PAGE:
Giant mural will commemorate Boyne City’s founding

One local artist has a plan to commemorate Boyne City's founding with an enormous mural about the Millers, the family said to have founded Boyne City, and the Indian tribe they encountered.

By: Benjamin J. Gohs, News Editor
bgohs@boynegazette.com
(231) 222-2119 

A conceptual drawing of the mural superimposed on the proposed wall on Vogel Street. (Courtesy Photo/BC Gazette)

One local artist has a plan to commemorate Boyne City’s founding with an enormous mural about the Millers, the family said to have founded Boyne City, and the Indian tribe they encountered.

 

Painter Jerry Douglas approached the Boyne City Main Street Board last week during the Feb. 2, main street meeting, with a plan to paint the founding of Boyne City on large wall along the Glen’s Market plaza in Boyne City.

“Boyne City is definitely blessed with a lot of historic buildings in our downtown district but we have this great story,” said Douglas. “This dramatic story of this family that moves up into the wilderness here in the middle of November and gets the whole thing started.”

He added, “Their relationship with the Ojibwa tribe – as soon as I started thinking of this I knew I wanted to represent them because it would seem so arrogant to talk about Boyne City’s founding as though there was nothing there before. There was a culture there a long long time before … longer than we’ve been here totally.”

Douglas approached the Boyne City Main Street Board for permission to begin fund-raising on this proposed project.

Former Boyne City Mayor Chuck Vondra, who attended the meeting, said he and Douglas have been discussing the idea of such a mural for a number of years.

“I’ve never been a real artsy guy, but I admired the mural when Jerry was painting the mushroom (on another mural Douglas painted,” Vondra said. “I’m a big fan and a huge supporter.”

Douglas said he will employ the help of several young artists who will act as interns.

“The idea is a positive message about Boyne City’s past, present and future,” he said. “It’s an idyllic scene … the family working together; the Indian natives approaching them; that is the entire community of that time – all of them were working together building a future.”

Douglas added, “So, it not only commemorates the founding of Boyne City but it says something about us as a community. It’s intended to be a positive message about who we are.”

At the center of the composition will be Harriet Miller, upon whose dream the family’s major life change occured.

“Based upon her dream, they dropped their life in New York and sold their farm and got on a steam ship and headed out west and ended up finding the cabin about what like she dreamed of,” Douglas said. “John Miller is the father of Boyne City. He’s in the foreground. The boys are working in the background.”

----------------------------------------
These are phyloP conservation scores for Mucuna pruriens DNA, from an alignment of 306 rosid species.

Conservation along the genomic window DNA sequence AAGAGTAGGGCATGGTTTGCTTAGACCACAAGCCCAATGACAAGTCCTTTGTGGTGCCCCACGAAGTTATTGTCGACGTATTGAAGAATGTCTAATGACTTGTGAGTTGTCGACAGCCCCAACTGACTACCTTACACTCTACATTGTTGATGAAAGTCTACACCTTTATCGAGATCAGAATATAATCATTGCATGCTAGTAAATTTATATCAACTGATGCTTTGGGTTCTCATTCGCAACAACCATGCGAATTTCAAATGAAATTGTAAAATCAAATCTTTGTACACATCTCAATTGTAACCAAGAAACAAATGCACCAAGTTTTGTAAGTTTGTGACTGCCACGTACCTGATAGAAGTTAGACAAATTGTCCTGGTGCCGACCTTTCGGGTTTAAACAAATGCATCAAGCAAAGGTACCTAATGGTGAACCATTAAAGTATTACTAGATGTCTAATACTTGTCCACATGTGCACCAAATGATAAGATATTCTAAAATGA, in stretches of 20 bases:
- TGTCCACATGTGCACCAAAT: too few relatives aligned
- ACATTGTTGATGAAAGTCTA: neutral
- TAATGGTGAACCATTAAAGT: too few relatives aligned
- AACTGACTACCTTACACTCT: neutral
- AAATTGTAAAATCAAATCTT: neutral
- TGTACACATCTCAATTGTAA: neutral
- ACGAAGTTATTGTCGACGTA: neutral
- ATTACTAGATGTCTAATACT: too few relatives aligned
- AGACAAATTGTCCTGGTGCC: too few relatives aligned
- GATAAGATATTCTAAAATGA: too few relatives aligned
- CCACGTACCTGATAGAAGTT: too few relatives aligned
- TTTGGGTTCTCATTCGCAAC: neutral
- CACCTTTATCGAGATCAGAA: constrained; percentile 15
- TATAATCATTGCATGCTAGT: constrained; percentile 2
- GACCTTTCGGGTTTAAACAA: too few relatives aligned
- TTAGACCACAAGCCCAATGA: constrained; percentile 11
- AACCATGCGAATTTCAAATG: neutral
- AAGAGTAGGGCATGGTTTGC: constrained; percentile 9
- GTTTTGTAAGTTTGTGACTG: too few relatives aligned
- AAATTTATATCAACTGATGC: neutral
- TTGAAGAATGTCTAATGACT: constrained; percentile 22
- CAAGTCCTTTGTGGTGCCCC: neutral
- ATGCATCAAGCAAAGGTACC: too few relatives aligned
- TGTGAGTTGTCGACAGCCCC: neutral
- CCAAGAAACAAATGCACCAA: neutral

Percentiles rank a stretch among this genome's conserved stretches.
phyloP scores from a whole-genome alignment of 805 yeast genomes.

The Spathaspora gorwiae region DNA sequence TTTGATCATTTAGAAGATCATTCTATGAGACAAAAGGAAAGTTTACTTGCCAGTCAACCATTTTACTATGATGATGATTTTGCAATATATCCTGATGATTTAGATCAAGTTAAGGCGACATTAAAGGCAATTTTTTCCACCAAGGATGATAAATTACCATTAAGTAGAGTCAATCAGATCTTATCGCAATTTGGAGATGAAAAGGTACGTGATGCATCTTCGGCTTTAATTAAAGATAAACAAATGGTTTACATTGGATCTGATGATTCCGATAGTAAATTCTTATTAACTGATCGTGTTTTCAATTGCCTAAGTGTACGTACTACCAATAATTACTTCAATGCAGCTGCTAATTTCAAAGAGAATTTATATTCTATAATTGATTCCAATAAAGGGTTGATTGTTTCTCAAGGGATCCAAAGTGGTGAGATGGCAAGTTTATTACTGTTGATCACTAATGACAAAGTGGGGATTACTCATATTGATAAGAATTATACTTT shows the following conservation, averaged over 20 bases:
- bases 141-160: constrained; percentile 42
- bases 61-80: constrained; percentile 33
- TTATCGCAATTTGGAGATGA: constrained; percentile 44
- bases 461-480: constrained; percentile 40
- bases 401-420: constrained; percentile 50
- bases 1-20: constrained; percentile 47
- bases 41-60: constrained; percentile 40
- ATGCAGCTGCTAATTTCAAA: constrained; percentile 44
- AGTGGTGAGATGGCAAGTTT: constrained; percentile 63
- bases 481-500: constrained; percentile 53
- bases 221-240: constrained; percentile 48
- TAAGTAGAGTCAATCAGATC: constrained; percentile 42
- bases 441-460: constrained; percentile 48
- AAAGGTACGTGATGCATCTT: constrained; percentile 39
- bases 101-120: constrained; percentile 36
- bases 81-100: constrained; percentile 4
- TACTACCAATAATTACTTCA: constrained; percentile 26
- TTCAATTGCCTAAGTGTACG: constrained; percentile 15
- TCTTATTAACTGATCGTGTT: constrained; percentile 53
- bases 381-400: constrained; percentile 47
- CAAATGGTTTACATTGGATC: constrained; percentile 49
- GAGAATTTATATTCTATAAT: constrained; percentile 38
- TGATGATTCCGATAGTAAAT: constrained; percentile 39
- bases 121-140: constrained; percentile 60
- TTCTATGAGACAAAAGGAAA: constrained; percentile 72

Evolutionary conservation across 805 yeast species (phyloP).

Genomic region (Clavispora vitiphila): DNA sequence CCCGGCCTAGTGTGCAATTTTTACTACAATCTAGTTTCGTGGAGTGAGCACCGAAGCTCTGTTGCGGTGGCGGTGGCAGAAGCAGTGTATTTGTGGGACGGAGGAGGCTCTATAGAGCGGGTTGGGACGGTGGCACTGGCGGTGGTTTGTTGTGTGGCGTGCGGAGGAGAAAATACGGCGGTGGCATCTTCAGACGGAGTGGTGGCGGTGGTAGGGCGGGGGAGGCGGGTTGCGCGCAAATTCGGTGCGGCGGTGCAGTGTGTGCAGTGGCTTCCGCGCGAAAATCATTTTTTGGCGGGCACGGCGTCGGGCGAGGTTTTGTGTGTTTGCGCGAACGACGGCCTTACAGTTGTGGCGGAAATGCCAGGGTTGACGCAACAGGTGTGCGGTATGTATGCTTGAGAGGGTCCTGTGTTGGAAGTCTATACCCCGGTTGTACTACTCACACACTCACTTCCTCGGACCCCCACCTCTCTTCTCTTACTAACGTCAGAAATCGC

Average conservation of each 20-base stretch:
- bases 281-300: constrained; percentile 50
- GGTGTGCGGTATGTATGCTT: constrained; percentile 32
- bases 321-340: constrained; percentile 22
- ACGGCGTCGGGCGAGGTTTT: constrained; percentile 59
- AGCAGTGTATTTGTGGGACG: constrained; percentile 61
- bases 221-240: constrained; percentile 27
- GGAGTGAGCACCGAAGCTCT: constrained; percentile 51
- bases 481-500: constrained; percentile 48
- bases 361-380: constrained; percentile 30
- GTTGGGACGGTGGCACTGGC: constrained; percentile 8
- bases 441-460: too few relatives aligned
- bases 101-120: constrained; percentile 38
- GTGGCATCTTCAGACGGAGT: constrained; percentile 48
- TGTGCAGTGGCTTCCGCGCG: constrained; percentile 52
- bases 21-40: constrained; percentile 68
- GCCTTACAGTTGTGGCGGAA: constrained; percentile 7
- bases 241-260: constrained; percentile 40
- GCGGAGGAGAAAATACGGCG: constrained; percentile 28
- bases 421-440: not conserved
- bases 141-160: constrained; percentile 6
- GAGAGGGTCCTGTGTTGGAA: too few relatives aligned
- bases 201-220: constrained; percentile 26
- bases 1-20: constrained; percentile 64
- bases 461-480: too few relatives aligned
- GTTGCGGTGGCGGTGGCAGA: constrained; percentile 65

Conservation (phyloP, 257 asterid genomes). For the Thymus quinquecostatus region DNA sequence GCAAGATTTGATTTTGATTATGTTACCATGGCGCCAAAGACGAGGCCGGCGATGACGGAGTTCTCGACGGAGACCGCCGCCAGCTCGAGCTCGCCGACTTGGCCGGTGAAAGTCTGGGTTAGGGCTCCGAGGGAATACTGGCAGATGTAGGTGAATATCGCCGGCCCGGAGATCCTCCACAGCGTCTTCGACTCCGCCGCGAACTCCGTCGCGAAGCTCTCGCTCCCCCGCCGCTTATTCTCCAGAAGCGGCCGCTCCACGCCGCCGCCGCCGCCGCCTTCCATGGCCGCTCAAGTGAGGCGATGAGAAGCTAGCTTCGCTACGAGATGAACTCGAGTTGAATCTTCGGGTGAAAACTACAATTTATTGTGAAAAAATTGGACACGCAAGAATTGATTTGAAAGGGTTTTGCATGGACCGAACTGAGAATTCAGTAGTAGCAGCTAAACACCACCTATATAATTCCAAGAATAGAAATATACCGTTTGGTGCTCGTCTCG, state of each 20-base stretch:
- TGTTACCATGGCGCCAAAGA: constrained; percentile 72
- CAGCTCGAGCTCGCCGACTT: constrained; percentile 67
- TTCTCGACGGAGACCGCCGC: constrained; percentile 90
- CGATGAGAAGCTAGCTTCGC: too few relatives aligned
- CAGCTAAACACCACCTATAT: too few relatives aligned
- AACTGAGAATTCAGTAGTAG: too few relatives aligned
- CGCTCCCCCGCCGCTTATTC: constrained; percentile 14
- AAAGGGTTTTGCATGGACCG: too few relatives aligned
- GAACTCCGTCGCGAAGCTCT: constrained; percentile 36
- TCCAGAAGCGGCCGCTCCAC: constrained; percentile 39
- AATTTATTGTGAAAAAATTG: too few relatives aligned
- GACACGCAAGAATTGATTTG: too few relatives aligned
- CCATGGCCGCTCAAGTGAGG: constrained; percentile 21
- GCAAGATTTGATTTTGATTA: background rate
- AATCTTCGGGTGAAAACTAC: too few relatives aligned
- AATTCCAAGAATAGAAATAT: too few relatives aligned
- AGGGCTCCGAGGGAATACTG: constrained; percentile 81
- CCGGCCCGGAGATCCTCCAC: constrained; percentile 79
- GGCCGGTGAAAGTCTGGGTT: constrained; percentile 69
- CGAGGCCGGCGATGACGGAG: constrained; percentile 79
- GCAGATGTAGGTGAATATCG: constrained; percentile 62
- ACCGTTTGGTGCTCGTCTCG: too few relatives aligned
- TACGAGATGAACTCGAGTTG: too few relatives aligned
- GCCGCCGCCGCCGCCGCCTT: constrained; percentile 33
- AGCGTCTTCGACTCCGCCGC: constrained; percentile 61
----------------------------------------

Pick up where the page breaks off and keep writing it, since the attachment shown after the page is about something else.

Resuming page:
Douglas said the proposal is merely conceptual and could change.

Douglas said working on the mural will be an attraction in itself.

“This is the most ambitious mural project anyone’s ever proposed in Boyne City,” Douglass said, adding that figuring the cost to create the mural will be difficult.

The approximate cost will be $53,650 according to Douglas.

“I’m seeking funding sources,” Douglas said. “I’m not proposing Boyne City pay for the whole thing.”

Douglas said he was inspired to finish his concept after the last Boyne City Commission race because, he said, the candidates communicated a very positive present and future for Boyne City.

And, he said he chose the 148-foot long white wall along Vogel Street because it is large, blank and nearest to the original cabin site.

“It sits a little bit back from Lake Street,” he said. “The wall’s in pretty good shape (and) Vogel Street is a major artery. It’s an important cluster of businesses that occupy that building.”

Douglas added, “The building also lacks character. This mural would dramatically change that facility. It would be the focal point of north Boyne City and change that whole atmosphere.”

The guide explaining the mural would be an estimated 10 feet high by 15 feet wide.

Douglas said he could feasibly finish the mural over the course of a spring and summer.

Questions and concerns the board briefly discussed included whether any future owners of the building would retain the mural, and whether the proposed site is the best place for a historic mural.

The Boyne City Main Street Design Committee will discuss the matter further during its Monday Feb. 13, meeting.

 

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